Lectionary Calendar
Thursday, December 7th, 2023
the First Week of Advent
Partner with StudyLight.org as God uses us to make a difference for those displaced by Russia's war on Ukraine.
Click to donate today!

Bible Commentaries
Acts 20

Everett's Study Notes on the Holy ScripturesEverett's Study Notes

Search for…
Enter query below:
Additional Authors

Verses 1-6

Paul’s Journey to Macedonia and Greece Acts 20:1-6 gives us a brief account of Paul’s journey into Macedonia and Greece.

Acts 20:3 Comments Many conservative Bible scholars believe that this three-month stay in Greece was the winter season (Dec-Jan-Feb) when much shipping in the Mediterranean comes to a halt because of the hazards on the sea. When the winter had passed, he determined to make his way to Jerusalem with the contribution of the saints. However, because of threats upon his life, Paul did not sail from the port of Cenchrea a short distance from the city of Corinth. Rather, he chose the unlikely route of returning through Macedonia in order to minister to the saints in Philippi, Troas and Ephesus.

Verses 1-38

The Witness of Paul’s Third Missionary Journey (A.D. 54-58) Acts 18:23 to Acts 20:38 gives us the testimony of Paul’s third missionary journey.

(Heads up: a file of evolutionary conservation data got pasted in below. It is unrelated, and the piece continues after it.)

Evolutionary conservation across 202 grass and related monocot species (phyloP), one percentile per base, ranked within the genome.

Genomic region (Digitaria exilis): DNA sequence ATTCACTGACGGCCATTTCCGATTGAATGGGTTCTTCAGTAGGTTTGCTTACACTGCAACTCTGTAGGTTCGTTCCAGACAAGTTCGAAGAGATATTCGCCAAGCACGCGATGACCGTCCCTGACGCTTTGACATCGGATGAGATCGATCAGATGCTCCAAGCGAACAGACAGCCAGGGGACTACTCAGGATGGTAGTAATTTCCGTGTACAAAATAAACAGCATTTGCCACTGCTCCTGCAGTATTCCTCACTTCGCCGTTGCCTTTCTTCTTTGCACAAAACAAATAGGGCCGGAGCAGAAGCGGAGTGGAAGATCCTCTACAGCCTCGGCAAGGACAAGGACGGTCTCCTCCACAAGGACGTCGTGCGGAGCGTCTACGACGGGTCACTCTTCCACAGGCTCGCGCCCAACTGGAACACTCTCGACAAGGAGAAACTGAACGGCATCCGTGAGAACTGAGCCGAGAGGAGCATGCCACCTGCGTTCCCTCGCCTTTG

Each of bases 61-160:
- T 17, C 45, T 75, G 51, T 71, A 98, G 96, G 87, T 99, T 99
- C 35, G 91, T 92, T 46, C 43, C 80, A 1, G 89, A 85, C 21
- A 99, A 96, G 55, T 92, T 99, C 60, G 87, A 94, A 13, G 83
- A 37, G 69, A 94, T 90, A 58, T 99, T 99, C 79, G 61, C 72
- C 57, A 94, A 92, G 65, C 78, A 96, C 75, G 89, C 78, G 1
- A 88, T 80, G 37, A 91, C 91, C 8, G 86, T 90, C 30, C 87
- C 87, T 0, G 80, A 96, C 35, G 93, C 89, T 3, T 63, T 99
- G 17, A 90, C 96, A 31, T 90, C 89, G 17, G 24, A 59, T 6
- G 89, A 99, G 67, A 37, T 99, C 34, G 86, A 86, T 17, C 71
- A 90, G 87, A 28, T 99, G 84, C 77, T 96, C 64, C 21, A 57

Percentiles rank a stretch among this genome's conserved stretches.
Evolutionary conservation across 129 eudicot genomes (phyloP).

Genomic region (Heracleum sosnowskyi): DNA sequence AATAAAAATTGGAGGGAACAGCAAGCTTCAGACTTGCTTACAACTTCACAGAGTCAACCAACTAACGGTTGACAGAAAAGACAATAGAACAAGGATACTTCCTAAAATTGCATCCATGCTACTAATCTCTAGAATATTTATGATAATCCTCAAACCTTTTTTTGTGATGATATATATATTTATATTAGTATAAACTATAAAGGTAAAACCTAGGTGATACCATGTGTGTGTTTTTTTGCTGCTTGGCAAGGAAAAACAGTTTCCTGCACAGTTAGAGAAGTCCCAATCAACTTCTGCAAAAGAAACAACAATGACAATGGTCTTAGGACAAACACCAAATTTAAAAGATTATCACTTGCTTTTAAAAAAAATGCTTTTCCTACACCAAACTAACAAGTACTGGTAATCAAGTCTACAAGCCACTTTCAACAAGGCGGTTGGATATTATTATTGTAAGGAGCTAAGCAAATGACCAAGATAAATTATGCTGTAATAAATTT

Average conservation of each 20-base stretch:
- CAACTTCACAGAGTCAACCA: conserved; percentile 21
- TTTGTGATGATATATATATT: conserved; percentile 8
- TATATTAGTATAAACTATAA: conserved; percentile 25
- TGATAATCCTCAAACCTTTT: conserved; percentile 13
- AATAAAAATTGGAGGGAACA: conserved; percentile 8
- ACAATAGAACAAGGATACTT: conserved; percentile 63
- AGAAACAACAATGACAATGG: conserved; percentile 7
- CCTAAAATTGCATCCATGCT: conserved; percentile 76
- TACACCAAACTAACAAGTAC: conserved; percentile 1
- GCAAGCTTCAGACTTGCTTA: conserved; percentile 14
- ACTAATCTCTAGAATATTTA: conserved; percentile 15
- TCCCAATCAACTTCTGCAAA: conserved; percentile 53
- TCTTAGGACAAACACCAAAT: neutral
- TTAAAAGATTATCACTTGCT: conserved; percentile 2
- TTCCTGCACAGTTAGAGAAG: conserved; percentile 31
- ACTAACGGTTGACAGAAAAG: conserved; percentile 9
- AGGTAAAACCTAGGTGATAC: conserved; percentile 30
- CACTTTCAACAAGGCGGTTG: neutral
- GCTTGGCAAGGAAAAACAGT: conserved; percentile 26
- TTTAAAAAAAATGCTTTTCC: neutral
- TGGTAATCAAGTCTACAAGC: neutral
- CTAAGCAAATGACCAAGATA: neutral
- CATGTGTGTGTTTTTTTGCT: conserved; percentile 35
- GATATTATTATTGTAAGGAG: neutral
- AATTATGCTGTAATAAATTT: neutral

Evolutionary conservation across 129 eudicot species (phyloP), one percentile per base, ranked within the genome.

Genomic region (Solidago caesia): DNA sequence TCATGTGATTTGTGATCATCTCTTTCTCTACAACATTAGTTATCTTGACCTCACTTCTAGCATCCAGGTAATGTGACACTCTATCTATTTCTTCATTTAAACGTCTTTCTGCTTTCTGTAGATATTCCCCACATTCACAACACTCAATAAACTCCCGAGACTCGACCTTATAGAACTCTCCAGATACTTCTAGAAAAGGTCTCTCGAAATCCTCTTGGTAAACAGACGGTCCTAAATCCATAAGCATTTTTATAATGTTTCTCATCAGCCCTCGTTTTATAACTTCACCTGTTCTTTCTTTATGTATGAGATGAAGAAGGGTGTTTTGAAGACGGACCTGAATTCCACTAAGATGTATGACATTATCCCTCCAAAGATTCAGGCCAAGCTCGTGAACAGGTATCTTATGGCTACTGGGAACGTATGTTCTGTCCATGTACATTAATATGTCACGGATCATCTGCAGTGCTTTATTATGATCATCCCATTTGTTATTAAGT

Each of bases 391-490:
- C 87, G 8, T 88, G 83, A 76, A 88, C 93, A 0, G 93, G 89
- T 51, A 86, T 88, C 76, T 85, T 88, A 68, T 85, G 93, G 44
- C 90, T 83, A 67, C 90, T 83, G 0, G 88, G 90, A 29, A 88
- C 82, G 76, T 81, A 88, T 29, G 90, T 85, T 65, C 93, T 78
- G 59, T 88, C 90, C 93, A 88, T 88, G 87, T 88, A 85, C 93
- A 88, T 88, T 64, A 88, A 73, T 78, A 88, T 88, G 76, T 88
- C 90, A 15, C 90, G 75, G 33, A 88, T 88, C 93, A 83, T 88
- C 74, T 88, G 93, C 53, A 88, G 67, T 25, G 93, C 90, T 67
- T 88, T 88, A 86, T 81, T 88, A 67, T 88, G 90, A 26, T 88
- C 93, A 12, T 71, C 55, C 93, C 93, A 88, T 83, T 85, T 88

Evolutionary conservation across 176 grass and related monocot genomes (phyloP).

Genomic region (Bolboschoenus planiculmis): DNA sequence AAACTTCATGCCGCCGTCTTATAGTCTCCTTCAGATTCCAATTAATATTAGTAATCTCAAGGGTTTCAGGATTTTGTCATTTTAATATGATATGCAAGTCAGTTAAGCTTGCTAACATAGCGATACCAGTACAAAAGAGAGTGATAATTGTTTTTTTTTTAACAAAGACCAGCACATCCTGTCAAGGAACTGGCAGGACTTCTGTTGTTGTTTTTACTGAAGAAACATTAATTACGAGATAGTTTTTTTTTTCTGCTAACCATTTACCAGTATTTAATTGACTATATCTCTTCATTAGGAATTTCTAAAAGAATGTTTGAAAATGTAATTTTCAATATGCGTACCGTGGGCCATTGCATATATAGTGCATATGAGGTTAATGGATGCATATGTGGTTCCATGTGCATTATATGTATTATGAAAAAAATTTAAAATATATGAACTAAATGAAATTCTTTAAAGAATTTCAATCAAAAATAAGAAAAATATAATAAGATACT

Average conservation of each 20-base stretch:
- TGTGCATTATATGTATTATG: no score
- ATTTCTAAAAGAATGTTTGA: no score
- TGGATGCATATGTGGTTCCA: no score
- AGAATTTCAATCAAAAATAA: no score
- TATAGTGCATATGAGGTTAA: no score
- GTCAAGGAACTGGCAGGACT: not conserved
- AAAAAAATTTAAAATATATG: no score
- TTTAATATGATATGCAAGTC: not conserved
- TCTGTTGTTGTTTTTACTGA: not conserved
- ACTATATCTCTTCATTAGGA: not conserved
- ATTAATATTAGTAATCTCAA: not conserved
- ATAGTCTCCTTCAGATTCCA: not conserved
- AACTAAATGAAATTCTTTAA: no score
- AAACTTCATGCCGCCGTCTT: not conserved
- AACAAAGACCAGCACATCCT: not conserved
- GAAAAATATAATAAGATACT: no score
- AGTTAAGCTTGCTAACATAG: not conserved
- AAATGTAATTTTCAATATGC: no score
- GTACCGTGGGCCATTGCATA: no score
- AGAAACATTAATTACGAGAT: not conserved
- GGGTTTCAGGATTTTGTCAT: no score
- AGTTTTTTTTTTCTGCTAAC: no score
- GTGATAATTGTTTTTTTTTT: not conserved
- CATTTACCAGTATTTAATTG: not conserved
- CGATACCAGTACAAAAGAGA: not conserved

Oultine Here is a proposed outline:

1. Apollo’s Ministry in Ephesus Acts 18:23-28

2. Paul in Ephesus Acts 19:1-41

3. Paul’s Journey to Macedonia and Greece Acts 20:1-6

4. Paul at Troas Acts 20:7-12

5. Paul Journeys from Troas to Miletus Acts 20:13-16

Verses 7-12

Paul at Troas Acts 20:7-12 gives us the account of Paul’s ministry at Troas. The most significant event during this stay was the raising from the dead of a certain man named Eutychus. It is very possible that Eutychus was mentioned in the book of Acts because he played an important role in the church at a later date.

At some point there was a church planted at Troas. We have a record of Paul preaching the Gospel in this city in 2 Corinthians 2:12 where an effectual door had been opened for him. This was when Paul had left Ephesus and was planning on spending the winter in Greece. Mostly like Paul planted a church here at this time.

2 Corinthians 2:12, “Furthermore, when I came to Troas to preach Christ's gospel, and a door was opened unto me of the Lord,”